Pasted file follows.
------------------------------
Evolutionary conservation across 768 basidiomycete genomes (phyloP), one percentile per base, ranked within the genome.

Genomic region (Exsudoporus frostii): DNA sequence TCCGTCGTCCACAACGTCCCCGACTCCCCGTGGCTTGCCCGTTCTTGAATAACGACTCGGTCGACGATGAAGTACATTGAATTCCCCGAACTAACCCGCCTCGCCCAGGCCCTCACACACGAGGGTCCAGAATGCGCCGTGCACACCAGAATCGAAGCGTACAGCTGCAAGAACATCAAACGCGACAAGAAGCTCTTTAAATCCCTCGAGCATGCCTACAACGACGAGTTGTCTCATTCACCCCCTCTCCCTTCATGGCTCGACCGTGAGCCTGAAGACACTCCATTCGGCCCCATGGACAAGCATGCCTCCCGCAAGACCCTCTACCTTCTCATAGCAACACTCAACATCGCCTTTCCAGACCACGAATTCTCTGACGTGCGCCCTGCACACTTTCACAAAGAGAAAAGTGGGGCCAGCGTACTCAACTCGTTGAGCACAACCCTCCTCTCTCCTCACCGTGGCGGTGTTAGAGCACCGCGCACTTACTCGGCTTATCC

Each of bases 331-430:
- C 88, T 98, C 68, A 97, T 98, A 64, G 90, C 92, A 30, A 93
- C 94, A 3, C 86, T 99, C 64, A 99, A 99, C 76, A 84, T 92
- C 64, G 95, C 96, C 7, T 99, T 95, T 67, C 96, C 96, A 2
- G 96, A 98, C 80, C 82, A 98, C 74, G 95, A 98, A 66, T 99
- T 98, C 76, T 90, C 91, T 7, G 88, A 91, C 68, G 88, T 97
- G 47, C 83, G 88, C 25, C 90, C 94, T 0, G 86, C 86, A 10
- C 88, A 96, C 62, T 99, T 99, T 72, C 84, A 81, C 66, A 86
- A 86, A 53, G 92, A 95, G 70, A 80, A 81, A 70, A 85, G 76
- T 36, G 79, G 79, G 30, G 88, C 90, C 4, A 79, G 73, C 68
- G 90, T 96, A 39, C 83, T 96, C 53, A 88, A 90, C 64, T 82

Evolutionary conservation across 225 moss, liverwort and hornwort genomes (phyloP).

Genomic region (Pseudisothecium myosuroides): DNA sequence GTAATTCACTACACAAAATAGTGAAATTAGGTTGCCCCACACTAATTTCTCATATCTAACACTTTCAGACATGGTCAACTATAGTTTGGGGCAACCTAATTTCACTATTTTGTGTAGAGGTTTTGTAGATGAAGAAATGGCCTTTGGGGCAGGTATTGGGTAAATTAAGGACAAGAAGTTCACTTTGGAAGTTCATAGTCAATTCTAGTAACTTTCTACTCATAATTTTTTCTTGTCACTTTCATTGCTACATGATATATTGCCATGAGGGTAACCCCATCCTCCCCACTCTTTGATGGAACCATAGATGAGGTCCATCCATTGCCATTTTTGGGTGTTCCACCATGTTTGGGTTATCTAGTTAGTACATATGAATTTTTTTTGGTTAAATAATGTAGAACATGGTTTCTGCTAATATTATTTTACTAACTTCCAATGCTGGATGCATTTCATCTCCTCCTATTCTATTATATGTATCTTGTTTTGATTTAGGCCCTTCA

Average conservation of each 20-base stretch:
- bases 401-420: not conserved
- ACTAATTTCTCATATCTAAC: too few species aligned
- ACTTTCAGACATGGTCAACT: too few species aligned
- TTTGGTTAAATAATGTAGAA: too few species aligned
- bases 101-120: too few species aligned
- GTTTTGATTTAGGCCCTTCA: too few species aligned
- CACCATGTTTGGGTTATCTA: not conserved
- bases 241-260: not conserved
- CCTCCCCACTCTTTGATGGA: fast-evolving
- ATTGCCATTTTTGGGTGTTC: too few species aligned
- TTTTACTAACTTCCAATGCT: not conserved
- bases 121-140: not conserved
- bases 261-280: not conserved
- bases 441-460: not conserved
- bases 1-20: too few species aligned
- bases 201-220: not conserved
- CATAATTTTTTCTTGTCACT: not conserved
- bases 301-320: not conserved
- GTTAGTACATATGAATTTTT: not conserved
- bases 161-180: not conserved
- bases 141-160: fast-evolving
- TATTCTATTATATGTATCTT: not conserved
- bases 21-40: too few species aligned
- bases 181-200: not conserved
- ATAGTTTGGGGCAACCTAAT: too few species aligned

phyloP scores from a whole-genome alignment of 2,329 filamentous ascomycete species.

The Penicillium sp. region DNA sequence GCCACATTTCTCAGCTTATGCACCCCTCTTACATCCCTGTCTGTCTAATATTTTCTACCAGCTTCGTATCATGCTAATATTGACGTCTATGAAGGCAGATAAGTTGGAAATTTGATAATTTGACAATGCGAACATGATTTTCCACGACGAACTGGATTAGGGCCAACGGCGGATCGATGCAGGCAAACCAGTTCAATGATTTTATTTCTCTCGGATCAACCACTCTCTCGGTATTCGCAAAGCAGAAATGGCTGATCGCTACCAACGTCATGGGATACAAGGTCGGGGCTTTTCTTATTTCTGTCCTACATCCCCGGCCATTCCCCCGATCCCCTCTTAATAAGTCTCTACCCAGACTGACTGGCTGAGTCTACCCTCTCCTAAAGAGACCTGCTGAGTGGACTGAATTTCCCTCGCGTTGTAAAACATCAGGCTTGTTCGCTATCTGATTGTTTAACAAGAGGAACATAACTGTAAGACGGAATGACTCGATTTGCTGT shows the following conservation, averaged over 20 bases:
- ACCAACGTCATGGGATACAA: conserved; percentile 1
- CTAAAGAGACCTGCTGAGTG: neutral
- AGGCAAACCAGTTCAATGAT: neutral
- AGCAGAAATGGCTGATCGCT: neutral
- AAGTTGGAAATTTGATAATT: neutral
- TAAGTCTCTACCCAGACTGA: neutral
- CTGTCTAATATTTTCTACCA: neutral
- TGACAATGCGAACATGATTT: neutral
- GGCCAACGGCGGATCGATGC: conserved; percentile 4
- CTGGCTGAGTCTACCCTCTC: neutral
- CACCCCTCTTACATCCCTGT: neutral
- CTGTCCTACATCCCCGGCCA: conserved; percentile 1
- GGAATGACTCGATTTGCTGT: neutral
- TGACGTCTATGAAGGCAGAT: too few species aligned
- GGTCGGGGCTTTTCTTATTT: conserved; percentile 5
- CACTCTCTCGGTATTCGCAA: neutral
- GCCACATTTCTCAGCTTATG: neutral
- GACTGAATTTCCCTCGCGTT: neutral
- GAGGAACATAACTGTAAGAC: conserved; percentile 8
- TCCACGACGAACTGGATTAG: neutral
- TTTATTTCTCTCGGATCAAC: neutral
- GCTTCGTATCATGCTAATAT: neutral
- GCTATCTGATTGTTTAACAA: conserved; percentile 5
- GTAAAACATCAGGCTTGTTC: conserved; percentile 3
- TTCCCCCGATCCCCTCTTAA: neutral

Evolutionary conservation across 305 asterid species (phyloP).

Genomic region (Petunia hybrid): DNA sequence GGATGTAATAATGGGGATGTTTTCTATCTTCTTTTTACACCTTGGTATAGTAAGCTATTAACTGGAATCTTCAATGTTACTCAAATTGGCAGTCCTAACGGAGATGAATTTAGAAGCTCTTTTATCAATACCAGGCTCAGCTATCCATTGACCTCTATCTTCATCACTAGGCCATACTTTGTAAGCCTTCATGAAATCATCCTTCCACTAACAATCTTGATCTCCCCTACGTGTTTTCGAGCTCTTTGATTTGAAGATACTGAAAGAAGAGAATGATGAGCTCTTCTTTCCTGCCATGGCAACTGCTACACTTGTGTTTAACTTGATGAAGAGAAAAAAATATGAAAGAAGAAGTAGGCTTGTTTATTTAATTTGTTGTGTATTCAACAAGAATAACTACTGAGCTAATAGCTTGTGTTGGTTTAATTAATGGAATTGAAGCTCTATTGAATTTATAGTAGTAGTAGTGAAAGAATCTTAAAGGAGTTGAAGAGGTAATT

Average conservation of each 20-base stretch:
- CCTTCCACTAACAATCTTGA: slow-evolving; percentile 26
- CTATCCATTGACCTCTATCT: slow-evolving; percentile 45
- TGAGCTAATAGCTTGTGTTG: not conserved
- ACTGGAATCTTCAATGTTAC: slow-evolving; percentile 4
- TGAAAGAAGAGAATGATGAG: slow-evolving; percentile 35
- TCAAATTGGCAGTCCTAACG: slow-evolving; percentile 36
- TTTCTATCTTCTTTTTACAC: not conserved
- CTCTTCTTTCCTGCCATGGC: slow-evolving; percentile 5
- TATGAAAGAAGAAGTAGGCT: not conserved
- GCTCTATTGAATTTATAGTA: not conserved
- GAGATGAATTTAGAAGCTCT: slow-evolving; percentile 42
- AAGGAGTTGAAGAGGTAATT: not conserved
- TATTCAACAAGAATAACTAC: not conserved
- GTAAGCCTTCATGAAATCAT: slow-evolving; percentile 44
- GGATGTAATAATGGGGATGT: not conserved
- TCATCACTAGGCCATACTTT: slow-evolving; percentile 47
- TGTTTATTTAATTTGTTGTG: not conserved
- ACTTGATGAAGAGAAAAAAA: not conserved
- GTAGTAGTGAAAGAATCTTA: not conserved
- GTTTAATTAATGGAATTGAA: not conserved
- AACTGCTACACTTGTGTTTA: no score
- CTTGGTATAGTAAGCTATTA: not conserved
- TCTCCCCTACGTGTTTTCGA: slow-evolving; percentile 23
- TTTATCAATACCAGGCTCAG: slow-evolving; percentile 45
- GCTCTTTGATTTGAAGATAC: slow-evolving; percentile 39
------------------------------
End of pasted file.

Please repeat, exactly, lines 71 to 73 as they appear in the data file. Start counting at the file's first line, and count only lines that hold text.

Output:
Average conservation of each 20-base stretch:
- CCTTCCACTAACAATCTTGA: slow-evolving; percentile 26
- CTATCCATTGACCTCTATCT: slow-evolving; percentile 45